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Unformatted text preview: (Un)Necessary Toughness?: Those "Loud Black Girls" and Those "Quiet Asian Boys" JOY L. LEI Vassar College This article examines the process of identity construction and its relationship to discursive and representational acts in producing students as academic and social beings. Drawing on Judith Butler's work on gender performativity, I focus on two student populations — black females and Southeast Asian American males — and analyze the symbolic and material effects of the production of them as racialized, gendered Other through the repeated stylization of their bodies and behavior. The materialization of the students as "loud black girls" and "quiet Asian boys," however, opens up the potential for disrupting the hegemonicfbrces of regulatory norms. Recent research on race and student identity in U.S. schools has revealed a complicated relationship between identities at the interpersonal level and discourses of knowledge at a structural level (e.g., Davidson 1996; Ferguson 2000; Fordham 1996; Lee 1996). It is within this relationship that the symbolic realm (in which histories, experiences, and people are represented) and material realities collide, interact, and coexist. It is also within this relationship that identities are created, imposed, appropri- ated, resisted, and embraced. In the dominant U.S. racial discourse, which has evolved from a history of Eurocentric representations, people of color have been cast in mono- lithic characterizations that homogenize diverse populations into subor- dinate racial groups. This discursive system perpetuates the positioning of people of color as the Other, and the white, European American culture as the mainstream and the norm. These regulative representations serve as effective tools for maintaining the power and status of the dominant group (Hall 1997; Lee 1996; Prager 1982). Locked within confining stereo- types, many individuals of color, the model minorities, the noble savages, the black athletes and musicians, struggle between fulfilling roles mat bring them "success" and rejecting them as oppressive mechanisms, finding it difficult to see other alternatives. In this article, I examine the process of identity construction and its re- lationship to discursive and representational acts in producing students as academic and social beings. This analysis is part of a two-year ethno- graphic study I conducted at a public comprehensive high school I call Hope High. I focus on two student populations—black females and South- east Asian American males—and discuss: (1) the ways their racialized Anthropology & Education Quarterly 34(2):158-181. Copyright © 2003, American Anthropological Association. 158 Lei (Un)Necessary Toughness 159 and gendered identities were constructed both for them and by them; (2) how others treated these students and made sense of their behavior based on the dominant discursive and representational systems of ra- cialized and gendered normality; and t (3) how the students, in construct-...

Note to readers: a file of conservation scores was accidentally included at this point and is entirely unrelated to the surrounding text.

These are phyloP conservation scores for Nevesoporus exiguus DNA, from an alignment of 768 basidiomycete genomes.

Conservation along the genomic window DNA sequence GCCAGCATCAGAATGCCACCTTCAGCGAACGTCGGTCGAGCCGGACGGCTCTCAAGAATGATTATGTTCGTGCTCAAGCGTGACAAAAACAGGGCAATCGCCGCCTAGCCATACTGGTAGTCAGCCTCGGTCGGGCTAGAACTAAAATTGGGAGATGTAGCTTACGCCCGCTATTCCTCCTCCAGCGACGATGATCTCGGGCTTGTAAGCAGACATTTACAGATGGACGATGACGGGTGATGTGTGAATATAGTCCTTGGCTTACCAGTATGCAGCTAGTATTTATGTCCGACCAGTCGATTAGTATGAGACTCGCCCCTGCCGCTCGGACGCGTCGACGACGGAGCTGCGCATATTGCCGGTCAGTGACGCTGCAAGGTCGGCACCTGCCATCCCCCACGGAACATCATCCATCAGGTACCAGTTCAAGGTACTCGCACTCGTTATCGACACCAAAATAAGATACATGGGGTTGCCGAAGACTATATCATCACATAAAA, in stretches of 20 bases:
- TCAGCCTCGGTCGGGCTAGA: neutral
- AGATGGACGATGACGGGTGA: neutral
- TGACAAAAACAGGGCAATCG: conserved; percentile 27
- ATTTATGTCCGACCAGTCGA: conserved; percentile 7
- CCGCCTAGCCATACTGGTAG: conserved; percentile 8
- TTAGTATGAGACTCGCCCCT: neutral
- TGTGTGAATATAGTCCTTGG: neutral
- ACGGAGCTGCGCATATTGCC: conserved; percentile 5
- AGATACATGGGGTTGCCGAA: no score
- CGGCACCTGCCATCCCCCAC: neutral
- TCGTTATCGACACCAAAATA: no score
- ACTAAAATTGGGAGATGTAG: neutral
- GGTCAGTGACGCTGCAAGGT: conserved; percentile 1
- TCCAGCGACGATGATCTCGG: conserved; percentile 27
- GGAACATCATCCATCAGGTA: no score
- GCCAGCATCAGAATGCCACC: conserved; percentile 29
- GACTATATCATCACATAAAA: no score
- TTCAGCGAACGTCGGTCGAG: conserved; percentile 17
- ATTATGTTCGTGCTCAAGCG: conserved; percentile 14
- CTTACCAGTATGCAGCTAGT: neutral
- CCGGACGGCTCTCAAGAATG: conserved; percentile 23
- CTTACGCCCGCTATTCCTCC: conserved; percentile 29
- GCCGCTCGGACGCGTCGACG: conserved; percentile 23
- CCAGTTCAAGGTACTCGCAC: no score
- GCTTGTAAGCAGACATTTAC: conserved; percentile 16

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This note was uploaded on 12/07/2010 for the course ANTHRO anthro 169 taught by Professor Prof.tomdouglas during the Fall '10 term at UC Irvine.
- Fall '10